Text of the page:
Read Women Talking by Miriam Toews Online

Women Talking

One evening, eight Mennonite women climb into a hay loft to conduct a secret meeting. For the past two years, each of these women, and more than a hundred other girls in their colony, has been repeatedly violated in the night by demons coming to punish them for their sins. Now that the women have learned they were in fact drugged and attacked by a group of men from their own community, they are determined to protect themselves and their daughters from future harm.While the men of the colony are off in the city, attempting to raise enough money to bail out the rapists and bring them home, these womenall illiterate, without any knowledge of the world outside their community and unable even to speak the language of the country they live inhave very little time to make a choice: Should they stay in the only world theyve ever known or should they dare to escape?Based on real events and told through the minutes of the womens all-female symposium, Toewss masterful novel uses wry, politically ...

Title : Women Talking
Author :
Rating :
ISBN : 9781635572582
Format Type : Hardcover
Number of Pages : 240 pages
Status : Available For Download
Last checked : 21 Minutes ago!

Women Talking Reviews

  • Krista

    Earnest puts his head on her shoulder and she smooths his wild, white hair. He asks if the women are devils.

    No, says Agata, we are your friends.

    He asks if the women are plotting to burn down his barn.

    No, Ernie, says Agata, there's no plot, we're only women talking.


    As author Miriam Toews explains in a brief foreward, Women Talking is based on real events: Between 2005 and 2009, the women and girls in a Bolivian Mennonite colony were waking up in the morning, sore and bleeding, suffering the aft ...more

  • Sarah

    Somewhere between 3-3.5

    So much promise here - Toews presents a fictional retelling of the rape of over 100 Mennonite girls and women in a remote community in Bolivia - yet it doesn't quite live up to what it perhaps could have been. I think the choice to use a male narrator was an error, but I kind of get why it was chosen (as most if not all of the women in this community are unable to read or write). I will say that I've never read anything quite like this - the book is literally just a handfu
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  • Monika

    Powerful and heart wrenching. Women Talking comes out August 21 and I highly recommend picking up a copy.

  • Felicia

    I don't know how this book got published.

    A fictitious account of actual events, a dark and disturbing subject with a plethora of 4 and 5 star reviews. What could go wrong? Well, in the case of this book, everything.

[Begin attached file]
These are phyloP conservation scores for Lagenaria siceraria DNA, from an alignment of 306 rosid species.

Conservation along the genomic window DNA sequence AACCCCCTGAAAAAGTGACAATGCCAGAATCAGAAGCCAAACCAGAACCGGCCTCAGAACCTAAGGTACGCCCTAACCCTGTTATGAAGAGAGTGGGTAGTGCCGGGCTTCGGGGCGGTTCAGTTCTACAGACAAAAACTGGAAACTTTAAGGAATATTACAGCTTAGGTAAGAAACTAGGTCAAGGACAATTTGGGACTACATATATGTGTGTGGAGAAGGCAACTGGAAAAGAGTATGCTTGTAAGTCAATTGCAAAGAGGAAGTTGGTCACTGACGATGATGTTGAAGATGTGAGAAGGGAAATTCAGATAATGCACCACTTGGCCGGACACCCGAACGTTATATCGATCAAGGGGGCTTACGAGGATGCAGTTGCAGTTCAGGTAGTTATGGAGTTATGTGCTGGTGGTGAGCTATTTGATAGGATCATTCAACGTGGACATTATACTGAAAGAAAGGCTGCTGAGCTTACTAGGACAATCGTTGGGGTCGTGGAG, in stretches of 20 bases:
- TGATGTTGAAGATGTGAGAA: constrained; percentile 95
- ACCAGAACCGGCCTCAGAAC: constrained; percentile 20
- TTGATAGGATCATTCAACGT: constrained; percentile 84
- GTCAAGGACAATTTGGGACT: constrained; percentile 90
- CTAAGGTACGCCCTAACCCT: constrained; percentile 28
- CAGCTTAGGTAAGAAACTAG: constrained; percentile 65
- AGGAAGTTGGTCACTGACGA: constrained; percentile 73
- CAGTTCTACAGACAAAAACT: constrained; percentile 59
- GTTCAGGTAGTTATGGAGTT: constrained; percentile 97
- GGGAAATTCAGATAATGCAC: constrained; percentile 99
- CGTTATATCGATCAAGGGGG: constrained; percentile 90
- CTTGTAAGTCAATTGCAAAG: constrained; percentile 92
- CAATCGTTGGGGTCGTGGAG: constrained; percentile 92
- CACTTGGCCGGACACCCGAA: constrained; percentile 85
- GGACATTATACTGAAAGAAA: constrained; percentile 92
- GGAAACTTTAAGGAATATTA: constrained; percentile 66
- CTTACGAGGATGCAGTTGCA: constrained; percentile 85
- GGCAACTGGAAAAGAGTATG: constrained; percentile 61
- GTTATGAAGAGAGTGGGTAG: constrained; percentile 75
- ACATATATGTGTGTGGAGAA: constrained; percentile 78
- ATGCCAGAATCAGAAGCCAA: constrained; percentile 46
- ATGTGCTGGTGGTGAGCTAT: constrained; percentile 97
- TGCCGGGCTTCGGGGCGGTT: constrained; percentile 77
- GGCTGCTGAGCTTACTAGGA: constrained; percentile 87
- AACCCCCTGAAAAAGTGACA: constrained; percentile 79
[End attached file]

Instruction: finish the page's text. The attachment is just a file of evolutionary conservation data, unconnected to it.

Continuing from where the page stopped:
The entire book is spelled out in the description. Eight Mennonite women discover that themselves, along with 100+ other women and children in their community, have been drugged and raped by the community men over the course of two years.

    These eight women gather secretly to discuss w
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  • Linda

    I wish I had a heart for the world like the one Miriam Toews has for her characters. She even loves the bad 'uns. Sometimes she even finds them funny.

  • Meg

    What seemed like a fascinating premise, turned out to be a poorly written, fluff filled short story. Incredibly boring essay that was dragged out into a novel. Too bad - this could have been such an awesome story.

  • But_i_thought_

    The premise of this book is probably one of the most fascinating I have encountered all year – think, The Handmaid's Tale, combined with the violence of Westworld and the claustrophobia of Dogville (2003).

    The story takes place in an ultra-conservative Mennonite community in Bolivia. Over the course of five years – from 2005 to 2009 – numerous women have reported waking up in the morning, feeling groggy, bruised, disheveled and often bleeding. They are told by community elders that they are like
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  • Booksandchinooks (Laurie)

    I received a free copy of this book from PenguinRandomHouse Canada for an honest review. I have read other books by this Canadian author so I was excited to read this. This is a fictional account of true events that happened to women and children in a Mennonite community in Bolivia. It was horrifying to read that the women and children had been drugged and repeatedly raped over time by the men in their community. The story is a discussion the women are having as to whether they should leave, do ...more